Last May was to have featyred RichHistory Weekend, an annual celebration of the past throughout Richland County.
Even though those events were cancelled by the current public health situation, we took the opportunity to travel that weekend to Plymouth and to visit a local Landmark of Richland that we have not yet featured on 1812Blockhouse.
In the last half of the 19th century, many American cemeteries were laid out in the style of parks. Ample acreage was obtained, and meandering drives, hills, and landscaping gave visitors a sense of peace and beauty.
That was certainly the case for many north central Ohio cemeteries that date from this period. As opposed to their more urban counterparts, even in cities like Mansfield, cemeteries in smaller communities were spread out and beautifully manicured.
One such cemetery that remains in much its original condition is Greenlawn Cemetery on the south edge of Plymouth. Because of its location, it is just a relatively short distance south from the northern border of RIchland County.
Greenlawn was laid out by a cemetery association of the same name in 1874. A total of 23 acres were originally secured, which was divided into 940 burial lots set in groups along beautiful drives and walks. The land now exceeds 40 acres.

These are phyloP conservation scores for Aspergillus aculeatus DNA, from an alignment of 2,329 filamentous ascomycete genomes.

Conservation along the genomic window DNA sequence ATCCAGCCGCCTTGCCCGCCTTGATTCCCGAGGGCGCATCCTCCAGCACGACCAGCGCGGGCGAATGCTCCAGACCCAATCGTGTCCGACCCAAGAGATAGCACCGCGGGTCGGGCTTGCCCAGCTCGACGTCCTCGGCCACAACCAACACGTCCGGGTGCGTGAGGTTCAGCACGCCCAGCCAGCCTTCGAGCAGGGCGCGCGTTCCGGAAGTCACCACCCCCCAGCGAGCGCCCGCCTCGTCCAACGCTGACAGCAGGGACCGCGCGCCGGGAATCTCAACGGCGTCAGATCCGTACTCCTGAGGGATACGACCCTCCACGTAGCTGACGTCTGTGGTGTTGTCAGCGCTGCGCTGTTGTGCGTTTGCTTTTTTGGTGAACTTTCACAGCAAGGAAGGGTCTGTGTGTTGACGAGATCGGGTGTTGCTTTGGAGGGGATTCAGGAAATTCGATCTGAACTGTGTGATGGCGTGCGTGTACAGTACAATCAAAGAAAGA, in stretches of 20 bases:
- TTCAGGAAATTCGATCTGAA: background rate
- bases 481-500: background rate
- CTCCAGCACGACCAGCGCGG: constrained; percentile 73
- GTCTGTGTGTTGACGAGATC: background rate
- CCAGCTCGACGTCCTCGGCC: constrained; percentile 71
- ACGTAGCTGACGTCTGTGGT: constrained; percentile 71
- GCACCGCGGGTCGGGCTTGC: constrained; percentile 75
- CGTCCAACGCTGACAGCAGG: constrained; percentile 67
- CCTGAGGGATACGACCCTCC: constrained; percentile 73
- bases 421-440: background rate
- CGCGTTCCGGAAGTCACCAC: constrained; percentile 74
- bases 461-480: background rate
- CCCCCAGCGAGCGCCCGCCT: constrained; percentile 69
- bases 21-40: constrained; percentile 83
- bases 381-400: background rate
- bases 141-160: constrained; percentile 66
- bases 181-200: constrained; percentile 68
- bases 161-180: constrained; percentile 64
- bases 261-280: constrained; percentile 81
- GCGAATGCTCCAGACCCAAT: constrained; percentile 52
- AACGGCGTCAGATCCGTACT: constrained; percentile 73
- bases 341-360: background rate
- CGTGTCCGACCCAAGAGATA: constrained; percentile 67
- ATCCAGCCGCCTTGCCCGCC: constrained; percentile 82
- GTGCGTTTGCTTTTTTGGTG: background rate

About 1880, an absolute gem of a building was constructed near the entrance to Greenlawn Cemetery. The Chapel served in that very role, providing a space for funerals and memorial services.
The building reflected a popular architectural style of the day, one which lasted only a short while. British architect and writer Charles Eastlake (1836-1906) popularized the form which took the name “Eastlake,” and was used for both buildings and furniture. Eastlake, also known as “Stick” architecture is a variant of the Queen Anne style, with an emphasis on intricate geometric ornamentation featuring spindlework, low relief carvings, and incised lines. Many Eastlake buildings, like the Greenlawn Cemetery Chapel, were painted white, although others show an exuberance of color.
In August of 2015, the Cemetery was the site of a Walk during Plymouth’s Bicentennial Celebration. Costumed reenactors portrayed those buried there; a handful were actually relatives, including the Publisher of 1812Blockhouse.
The Greenlawn Cemetery Chapel was placed on the National Register of Historic Places on February 22, 1996.
Sources: Wikipedia, History of Richland County, 1880; Photos: 1812Blockhouse